By Megan Tseng
“The refusal to acknowledge widely supported scientific claims.” In other words, science denial.
Yes, the art of refusing to believe in scientific evidence has become so widespread that they even gave it a fancy name.
You’ve all heard science denial in the past, whether it’s from someone insisting that the earth is flat or the lovely anti-vax protesters we see on the news. Though these science deniers’ arguments may seem ridiculous to most of us, there’s a method to their madness.
Let’s say you tried to get an A+ on a test but ended up with an A. Would that still be a good grade? According to science denial, no.
This type of all-or-nothing thinking is a psychological tendency that many science deniers share. When presented with a disagreeable theory, they categorize evidence into two groups: perfectly supporting the theory, or opposing it. Unfortunately, once a single piece of evidence falls into the latter, they immediately deduce that the theory is fundamentally wrong and none of the accumulated supportive data is applicable. Many anti-vaxxers’ claims tie back to a single fraudulent study that showed vaccination leading to autism. Although the study was taken down and its proceedings publicly known, many people still join the anti-vax movement despite the obvious evidence that vaccination is safe.
Scientists will oftentimes have opposing or slightly differing views on a certain theory. For many scientists, these disagreements are what help them challenge themselves and the scientific community. However, to science deniers, anything less than perfect agreement among scientists signals fundamental errors in the theory, causing them to immediately reject it.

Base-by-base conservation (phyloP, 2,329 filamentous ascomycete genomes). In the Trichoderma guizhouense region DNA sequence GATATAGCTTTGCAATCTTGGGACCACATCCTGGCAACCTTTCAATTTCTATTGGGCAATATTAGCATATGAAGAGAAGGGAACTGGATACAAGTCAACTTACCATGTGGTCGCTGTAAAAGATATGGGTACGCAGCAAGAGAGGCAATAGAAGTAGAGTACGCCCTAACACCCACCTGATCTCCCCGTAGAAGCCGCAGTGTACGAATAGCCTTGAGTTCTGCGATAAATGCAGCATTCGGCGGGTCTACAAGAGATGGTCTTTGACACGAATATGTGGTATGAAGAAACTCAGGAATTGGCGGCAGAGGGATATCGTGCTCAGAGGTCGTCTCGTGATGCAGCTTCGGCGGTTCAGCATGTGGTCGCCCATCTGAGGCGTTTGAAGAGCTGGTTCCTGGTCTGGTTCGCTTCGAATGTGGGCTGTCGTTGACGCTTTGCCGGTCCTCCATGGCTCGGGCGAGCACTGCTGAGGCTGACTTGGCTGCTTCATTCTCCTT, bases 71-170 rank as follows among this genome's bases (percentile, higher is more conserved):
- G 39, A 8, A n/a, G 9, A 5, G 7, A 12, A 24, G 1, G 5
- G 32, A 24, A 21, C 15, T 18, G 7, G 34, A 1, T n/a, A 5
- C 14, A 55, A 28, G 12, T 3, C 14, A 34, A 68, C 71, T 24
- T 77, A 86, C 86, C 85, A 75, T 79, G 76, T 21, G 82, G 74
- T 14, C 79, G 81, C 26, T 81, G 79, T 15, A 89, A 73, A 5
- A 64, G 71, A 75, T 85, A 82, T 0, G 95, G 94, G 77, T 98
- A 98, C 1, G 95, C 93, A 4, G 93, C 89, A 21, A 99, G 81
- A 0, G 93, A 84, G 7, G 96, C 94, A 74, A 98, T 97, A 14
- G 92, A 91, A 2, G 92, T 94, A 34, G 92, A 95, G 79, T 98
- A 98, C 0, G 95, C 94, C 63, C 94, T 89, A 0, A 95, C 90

There is no such thing as proof when it comes to science. You can introduce a theory and gather large amounts of strong supporting evidence to back it up, but you can never say that it’s 100% proven.
As you’ve probably guessed, this is what many science deniers use to their advantage. In order to convince others that a widely supported theory is invalid, they use any controversy to generalize the entire theory as controversial, and then decide that supporting evidence for the theory is inconclusive and should be ignored.
A great example of this is climate change; people who do not believe in climate change rely on evidence from the 3% of scientists supporting human-caused global warming just as much as that of the other 97%.
Similarly, an evolutionary mechanism that Darwin did not know of was discovered and published in a scientist’s research. Though the scientist himself sees his research as support for evolutionary theory, proponents against evolution have cited his work, interpreting the fact that Darwin didn’t know everything about evolution as a way to “disprove” it.
Moral of the story? Whether it’s climate change, vaccination, or evolution, it’s important to know both sides of the argument before jumping to science denial.